Patton Davis spoke of research showing that black women have the most college debt compared to other students. And they acquire that debt mostly at for-profit colleges and universities.
“It doesn't matter if you're the best educated, if you're on a trajectory to acquire the most debt, then make the least in income, you’re held back by the system,” she said.
“Yes, some black women and girls are okay, but we’re missing valuable opportunities to ask questions that really matter if we rely on this ‘They’re ok’ narrative,” she said. Black women and girls are nothing but mere props if researchers only rely on narrow comparisons between them and black men and boys.”
One of her studies, published in 2016, was inspired by the work of the “Black and Missing” Foundation. Patton Davis compared the response to when black undergraduate women went missing from college campuses to when white undergraduate women went missing.
She and co-author LaWanda Ward, a former advisee and now assistant professor of education at Pennsylvania State University, discovered a racial gap. Black women did not receive comparable attention from their institutions, the media or law enforcement compared to the white women.
“We talked about the dynamic of black women being disposable.” Patton Davis said. “If you look at women like Natalie Holloway, there's a great outpouring for them, and deservingly so,” but for black women, “you wouldn't know (their stories) unless you look for them. They are physically missing, as well as, missing from the discussions where they should matter.”
Patton Davis’ goal in addressing such topics is not only to cast a light on black women and girls, she also wants to challenge people to think about how their research and scholarship can help inform broader issues in society.
She especially wants to help higher education institutions think about how they can be equitable and better serve students.
The White Racial Literacy Project
As president of the Association for the Study of Higher Education from 2017 to 2018, Patton Davis encouraged new and innovative work. For one, she led a Lumina Foundation funded initiative to invite local high school students to the association’s annual conference.
At the event, they shared with the students the rich history of Historically Black Colleges and Universities and encouraged them to consider attending them, while emphasizing the importance of college completion.
The Lumina Foundation also funded her to conduct the White Racial Literacy Project at Indiana University – Purdue University at Indianapolis. She and colleagues organized workshops, invited speakers and offered a variety of activities for white people to engage with one another about their role in addressing race issues.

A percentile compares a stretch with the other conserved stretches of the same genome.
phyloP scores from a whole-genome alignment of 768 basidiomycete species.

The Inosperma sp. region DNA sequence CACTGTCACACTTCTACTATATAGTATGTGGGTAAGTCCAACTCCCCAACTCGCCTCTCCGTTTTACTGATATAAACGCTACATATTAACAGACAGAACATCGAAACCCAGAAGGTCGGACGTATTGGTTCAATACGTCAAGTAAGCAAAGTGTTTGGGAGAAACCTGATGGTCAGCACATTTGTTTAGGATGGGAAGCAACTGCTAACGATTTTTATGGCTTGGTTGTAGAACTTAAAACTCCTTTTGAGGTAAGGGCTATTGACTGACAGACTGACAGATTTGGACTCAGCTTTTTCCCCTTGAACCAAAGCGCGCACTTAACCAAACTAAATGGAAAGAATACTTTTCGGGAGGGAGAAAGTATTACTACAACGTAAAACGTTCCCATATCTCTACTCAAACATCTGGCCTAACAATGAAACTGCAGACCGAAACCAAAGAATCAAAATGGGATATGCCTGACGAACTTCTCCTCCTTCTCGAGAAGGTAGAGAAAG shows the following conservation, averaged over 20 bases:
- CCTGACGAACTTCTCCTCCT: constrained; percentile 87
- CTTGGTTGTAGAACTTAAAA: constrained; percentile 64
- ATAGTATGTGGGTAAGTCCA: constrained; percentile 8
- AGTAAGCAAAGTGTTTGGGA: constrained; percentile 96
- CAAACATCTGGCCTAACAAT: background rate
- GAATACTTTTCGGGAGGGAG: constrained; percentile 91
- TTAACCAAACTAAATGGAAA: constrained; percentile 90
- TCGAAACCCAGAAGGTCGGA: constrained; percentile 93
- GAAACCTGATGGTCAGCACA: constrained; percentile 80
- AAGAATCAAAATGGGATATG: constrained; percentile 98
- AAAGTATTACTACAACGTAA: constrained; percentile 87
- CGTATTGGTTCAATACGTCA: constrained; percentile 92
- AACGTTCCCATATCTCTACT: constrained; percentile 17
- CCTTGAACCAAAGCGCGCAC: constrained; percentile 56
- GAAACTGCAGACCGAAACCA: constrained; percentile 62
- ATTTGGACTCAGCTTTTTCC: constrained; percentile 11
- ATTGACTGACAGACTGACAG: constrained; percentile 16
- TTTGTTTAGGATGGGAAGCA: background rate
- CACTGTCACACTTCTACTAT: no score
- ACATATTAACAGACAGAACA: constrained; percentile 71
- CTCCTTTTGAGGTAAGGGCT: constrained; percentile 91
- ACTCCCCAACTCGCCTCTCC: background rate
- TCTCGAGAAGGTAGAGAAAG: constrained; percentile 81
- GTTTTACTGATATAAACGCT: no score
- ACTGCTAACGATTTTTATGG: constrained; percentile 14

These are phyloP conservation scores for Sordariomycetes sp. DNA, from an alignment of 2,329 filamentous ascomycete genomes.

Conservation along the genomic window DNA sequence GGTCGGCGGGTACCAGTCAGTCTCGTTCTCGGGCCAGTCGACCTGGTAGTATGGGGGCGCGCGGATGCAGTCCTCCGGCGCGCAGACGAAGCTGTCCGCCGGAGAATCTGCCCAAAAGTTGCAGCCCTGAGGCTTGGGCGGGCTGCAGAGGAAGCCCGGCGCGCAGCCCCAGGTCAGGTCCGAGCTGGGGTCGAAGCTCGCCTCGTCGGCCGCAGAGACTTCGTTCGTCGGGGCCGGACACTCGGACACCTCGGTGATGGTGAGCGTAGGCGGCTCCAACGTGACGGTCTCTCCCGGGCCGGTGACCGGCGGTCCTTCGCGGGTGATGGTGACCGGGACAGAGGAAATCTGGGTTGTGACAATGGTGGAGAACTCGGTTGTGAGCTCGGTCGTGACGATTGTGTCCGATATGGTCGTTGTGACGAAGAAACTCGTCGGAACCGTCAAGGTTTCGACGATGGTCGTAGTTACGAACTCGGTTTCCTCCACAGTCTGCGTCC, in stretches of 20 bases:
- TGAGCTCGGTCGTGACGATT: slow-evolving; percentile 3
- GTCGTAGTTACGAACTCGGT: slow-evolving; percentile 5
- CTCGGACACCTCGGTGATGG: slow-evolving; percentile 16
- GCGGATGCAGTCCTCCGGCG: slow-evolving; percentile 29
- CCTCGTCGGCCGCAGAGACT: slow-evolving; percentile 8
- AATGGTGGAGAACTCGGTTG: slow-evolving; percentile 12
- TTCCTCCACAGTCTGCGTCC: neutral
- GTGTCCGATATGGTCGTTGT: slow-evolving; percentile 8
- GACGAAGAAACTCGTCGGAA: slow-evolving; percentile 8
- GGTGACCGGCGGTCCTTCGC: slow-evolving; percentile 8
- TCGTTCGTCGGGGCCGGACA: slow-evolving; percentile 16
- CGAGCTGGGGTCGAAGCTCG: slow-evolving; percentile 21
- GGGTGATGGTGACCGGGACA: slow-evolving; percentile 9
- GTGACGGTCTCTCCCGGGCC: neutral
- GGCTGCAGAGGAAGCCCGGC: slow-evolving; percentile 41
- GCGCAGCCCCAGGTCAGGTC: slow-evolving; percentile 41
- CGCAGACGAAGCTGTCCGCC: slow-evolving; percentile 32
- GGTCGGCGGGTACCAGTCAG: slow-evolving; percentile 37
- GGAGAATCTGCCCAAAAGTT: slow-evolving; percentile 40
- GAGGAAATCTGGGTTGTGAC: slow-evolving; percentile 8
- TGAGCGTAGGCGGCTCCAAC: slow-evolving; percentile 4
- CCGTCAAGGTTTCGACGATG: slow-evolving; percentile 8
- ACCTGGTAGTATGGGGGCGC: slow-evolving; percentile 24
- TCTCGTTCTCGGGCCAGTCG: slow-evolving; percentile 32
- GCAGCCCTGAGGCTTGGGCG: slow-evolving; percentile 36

“Because when we talk about race, people’s minds automatically default to people of color,” Patton Davis said. “But all people need to be involved in this conversation.”
The project was part of the university’s Welcoming Campus Initiative and endorsed at the administration’s highest levels. Kathy Johnson, executive vice chancellor and chief academic officer, trained as a discussion facilitator and is committed to shifting the approach to racial equity.
“What I find most exciting about this work is that it shifts the focus to people like me — white administrators, faculty and staff — who possess most of the power to create and sustain real, systemic change," Johnson told IUPUI’s campus newspaper.
Bringing change, shifting culture
Patton Davis debated the pros and cons of becoming an Ohio State administrator when she was invited to consider the department chair opening in the college.
“I called Mary, and she said that many decisions that can influence change are situated with the department chair. Given my research, which informs policy and practice, initiates change and focuses on equity, she told me, ‘If anybody's going to shift the culture and bring about change in education, it’s going to be you. You need to be in that role.’”
As a department chair, Patton Davis is excited to have the opportunity to work collaboratively with the faculty and staff to do some innovative work. “I have a whole network of people both at Ohio State and across the nation to inform sound decision-making and a clear direction to move the Department of Educational Studies forward. I’m thrilled to lead this next phase,” she said.